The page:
What about when it’s not a gear issue? What about when you’re swarmed by other people competing in your shot or competing for your shot? You wouldn’t know it but the above two photos are framed the way they are because there were about twenty people in my way in both frames. There isn’t a magic lens that will give you the ingenuity or ability to shoot through people, so the gear isn’t what’s lacking here. You have to move, to duck and go side to side, and shoot past, over, under, and between obstacles to get the shot in your mind. Sometimes when the shot in your mind is obscured or made impossible you have to have the quick wits about you to adapt and find a different shot. With that said these shots would have looked drastically different had I backed up and stepped to either side. Elbows, heads, and bodies would have filled my frame instead of the subjects I was going for. Side note the image on the left was taken with a twenty-dollar manual focus lens as well, so I won’t go on about needing the newest auto-focus gear either. The gear for the job will do, but at the end of it all it comes down to your speed and abilities.
Finally, what about when your gear absolutely fails you. I’m not talking some dead batteries in a flash, or a silly mistake on mounting a flash trigger. I’m talking about liquid oozing from your cameras buttons, leaking out of the lens, shutter sticking on shots, camera freezing and powering off every third shot kind of failing. When the exposure meter in camera along with the rest of your digital display fails? Well, you certainly make your shots count. Like clockwork the camera was powering off after each third frame, so I used the first frame to take a test exposure, quickly adjust settings from memory, and use the second two frames to take my shots. I spent a lot more time timing the right frame and felt oddly reminiscent of film shooting. The camera was kaput after this session but it did its job and let me get the frames.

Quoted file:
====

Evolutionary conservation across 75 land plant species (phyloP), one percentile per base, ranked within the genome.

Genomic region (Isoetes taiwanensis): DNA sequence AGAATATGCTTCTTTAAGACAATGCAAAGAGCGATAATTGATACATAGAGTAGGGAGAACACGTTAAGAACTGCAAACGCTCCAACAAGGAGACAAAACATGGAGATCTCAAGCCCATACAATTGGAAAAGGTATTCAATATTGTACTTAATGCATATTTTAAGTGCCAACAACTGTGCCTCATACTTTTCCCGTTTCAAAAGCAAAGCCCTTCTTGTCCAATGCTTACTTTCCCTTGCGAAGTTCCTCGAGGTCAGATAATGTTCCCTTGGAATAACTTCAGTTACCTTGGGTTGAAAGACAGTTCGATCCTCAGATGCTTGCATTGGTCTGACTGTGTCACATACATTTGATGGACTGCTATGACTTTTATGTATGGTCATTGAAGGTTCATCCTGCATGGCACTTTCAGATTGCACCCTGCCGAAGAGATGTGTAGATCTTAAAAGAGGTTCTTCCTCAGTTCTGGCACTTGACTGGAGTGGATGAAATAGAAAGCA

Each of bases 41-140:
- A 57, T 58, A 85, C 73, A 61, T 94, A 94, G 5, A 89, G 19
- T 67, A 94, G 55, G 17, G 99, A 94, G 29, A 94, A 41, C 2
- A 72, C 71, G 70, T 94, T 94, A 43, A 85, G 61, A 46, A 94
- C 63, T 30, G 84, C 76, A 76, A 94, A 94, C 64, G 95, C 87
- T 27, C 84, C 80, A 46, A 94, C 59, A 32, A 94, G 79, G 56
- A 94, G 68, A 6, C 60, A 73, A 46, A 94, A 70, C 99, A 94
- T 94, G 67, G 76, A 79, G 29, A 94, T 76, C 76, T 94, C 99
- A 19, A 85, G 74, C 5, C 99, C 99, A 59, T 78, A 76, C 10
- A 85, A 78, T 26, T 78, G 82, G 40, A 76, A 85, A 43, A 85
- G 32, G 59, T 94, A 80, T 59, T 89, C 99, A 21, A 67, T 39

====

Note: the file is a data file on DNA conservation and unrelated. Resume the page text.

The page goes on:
The idea that gear will save you is contrary to the idea here, that gear is most consistently what is failing you. From dead batteries to focal length limits and liquid logged camera bodies, gear is usually what we’re trying to buy more gear to overcome. You buy a second body to backup your first, you make sure everything has dual card slots, you carry six memory cards, two of every lens you own, two tripods, fifteen batteries, thirty speed lights, and then it’s a backup for your backup’s backup and on location hard drives to dump cards on when all along you’re trying to advance your gear so you don’t have to advance yourself as the person behind the kit. Gear can be a really useful thing, and I don’t see any of us being photographers without a camera, but gear won’t save you, the person behind the craft. Mo’ gear, mo’ problems.